Cootie Williams, one of the finest trumpeters of the 1930s, expanded upon the role originally formed by Bubber Miley with Duke Ellington's Orchestra. Renowned for his work with the plunger mute, Cootie was also a fine soloist when playing open. Starting as a teenager, Cootie Williams played with a variety of local bands in the South, coming to New York with Alonzo Ross' Syncopators. He played for a short time with the orchestras of Chick Webb and Fletcher Henderson (recording with the latter), before joining Duke Ellington as Miley's replacement in February 1929. He was a fixture with Duke's band during the next 11 years, not only recording many classics with Ellington (including "Echoes of Harlem" and "Concerto for Cootie"), but leading some of his own sessions and recording with Lionel Hampton, Teddy Wilson, and Billie Holiday, in addition to being a guest at Benny Goodman's Carnegie Hall Concert in 1938. His decision to leave Ellington and join Goodman's orchestra in 1940 was considered a major event in the jazz world. During his year with B.G., Williams was well-featured with both the big band and Goodman's sextet. The following year he became a bandleader, heading his own orchestra which, at times in the 1940s, featured such up-and-coming players as pianist Bud Powell, tenorman Eddie "Lockjaw" Davis, altoist/singer Eddie "Cleanhead" Vinson, and even Charlie Parker.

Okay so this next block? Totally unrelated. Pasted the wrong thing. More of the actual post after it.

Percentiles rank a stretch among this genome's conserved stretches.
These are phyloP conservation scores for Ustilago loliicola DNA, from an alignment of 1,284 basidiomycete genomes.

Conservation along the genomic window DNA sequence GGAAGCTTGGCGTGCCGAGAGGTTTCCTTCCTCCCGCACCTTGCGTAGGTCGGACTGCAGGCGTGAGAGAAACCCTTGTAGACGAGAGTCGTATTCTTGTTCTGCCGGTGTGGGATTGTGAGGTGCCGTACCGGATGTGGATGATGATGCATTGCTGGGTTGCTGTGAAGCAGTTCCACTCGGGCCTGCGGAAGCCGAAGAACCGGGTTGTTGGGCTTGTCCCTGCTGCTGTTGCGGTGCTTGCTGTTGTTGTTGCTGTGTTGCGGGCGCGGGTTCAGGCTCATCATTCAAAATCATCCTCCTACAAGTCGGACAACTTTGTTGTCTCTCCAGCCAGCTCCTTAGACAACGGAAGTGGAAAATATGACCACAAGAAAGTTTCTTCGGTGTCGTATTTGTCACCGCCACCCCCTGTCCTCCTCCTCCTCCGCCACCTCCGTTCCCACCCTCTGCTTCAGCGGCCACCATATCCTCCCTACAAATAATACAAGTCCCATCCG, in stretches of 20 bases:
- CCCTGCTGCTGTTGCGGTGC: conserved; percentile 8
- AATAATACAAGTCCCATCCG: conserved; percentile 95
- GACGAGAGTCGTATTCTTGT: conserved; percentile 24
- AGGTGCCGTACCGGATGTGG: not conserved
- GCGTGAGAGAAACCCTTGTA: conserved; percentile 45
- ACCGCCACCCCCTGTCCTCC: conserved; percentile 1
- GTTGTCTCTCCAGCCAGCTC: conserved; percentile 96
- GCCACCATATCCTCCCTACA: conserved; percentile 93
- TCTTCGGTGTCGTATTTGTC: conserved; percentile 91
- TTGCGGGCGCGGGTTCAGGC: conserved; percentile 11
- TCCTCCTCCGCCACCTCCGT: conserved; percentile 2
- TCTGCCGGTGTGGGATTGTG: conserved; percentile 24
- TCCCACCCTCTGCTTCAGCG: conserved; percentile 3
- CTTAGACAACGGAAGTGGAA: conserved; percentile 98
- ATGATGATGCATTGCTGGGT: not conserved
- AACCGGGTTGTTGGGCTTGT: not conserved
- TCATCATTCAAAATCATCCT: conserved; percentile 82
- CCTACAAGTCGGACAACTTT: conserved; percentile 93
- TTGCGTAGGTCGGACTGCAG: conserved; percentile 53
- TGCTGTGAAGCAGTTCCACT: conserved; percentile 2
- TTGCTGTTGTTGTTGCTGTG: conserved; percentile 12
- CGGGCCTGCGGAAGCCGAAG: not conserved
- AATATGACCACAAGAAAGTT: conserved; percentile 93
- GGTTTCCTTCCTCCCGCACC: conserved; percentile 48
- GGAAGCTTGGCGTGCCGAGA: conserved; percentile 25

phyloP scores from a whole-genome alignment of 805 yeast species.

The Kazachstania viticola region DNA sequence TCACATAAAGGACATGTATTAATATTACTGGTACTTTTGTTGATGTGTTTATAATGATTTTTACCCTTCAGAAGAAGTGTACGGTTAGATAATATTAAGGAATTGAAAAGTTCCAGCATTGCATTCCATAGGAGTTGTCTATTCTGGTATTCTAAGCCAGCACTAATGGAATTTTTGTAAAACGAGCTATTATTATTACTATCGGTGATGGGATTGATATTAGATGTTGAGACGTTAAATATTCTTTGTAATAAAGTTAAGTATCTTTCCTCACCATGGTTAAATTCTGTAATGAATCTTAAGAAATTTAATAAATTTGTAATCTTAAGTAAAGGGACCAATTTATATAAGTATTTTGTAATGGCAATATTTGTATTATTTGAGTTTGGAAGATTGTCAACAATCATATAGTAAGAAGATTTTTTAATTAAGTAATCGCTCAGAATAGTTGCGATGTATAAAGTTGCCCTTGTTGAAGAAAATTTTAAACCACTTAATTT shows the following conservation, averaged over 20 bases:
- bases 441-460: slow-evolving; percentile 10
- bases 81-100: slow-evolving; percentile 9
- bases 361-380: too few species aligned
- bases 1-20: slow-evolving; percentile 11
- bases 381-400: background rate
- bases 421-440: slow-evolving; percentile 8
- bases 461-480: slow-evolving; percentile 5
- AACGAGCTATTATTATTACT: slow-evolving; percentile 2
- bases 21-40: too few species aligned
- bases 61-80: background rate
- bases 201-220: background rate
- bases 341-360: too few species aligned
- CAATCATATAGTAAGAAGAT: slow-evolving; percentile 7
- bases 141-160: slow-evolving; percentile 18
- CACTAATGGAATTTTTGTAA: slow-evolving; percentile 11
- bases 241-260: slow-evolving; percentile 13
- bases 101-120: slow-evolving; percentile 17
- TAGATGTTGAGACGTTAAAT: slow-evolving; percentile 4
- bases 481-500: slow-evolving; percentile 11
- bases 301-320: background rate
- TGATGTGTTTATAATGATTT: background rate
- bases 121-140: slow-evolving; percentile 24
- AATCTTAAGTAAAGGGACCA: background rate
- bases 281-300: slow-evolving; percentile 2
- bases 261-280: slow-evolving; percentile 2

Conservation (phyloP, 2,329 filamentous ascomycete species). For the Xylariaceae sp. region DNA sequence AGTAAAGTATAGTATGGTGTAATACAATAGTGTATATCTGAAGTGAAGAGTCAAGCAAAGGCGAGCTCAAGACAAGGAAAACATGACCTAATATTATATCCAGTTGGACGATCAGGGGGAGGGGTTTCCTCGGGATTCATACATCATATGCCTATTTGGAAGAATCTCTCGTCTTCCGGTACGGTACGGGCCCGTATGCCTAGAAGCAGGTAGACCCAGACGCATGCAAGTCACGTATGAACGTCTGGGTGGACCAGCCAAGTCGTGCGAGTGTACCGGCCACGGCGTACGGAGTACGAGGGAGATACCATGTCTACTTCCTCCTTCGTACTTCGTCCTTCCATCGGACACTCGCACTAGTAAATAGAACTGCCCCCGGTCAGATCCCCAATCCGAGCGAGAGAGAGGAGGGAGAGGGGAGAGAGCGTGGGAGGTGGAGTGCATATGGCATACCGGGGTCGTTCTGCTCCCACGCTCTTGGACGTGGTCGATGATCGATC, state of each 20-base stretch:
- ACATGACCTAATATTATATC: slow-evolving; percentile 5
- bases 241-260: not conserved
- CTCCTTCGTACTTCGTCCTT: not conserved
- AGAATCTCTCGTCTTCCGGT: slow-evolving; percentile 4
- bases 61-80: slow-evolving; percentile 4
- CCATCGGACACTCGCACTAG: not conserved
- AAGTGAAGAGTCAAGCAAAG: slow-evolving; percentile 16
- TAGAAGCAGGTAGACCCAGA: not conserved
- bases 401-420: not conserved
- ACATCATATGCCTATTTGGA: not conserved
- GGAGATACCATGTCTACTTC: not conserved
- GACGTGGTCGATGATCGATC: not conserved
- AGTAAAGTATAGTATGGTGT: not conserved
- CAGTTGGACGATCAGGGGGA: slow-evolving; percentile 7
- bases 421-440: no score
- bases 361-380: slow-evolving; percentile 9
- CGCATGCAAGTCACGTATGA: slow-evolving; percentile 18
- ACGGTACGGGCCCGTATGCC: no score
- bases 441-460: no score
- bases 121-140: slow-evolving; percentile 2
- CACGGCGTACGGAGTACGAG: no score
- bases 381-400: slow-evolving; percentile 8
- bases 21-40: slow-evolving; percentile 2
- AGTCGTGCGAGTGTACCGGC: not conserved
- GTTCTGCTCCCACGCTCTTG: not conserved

Although he had a hit (thanks to Willis Jackson's honking tenor) on "Gator," by 1948 Cootie had cut his group back to a sextet. Playing R&B-oriented music, he worked steadily at the Savoy, but by the 1950s was drifting into obscurity. However, in 1962, after a 22-year absence, Cootie Williams rejoined Duke Ellington, staying even beyond Duke's death in 1974 as a featured soloist. By then his solos were much simpler and more primitive than earlier (gone was the Louis Armstrong-inspired bravado), but Cootie remained the master with the plunger mute. He was semi-retired during his final decade, taking a final solo in 1978 on a Teresa Brewer record, and posthumously serving as an inspiration for Wynton Marsalis' own plunger playing.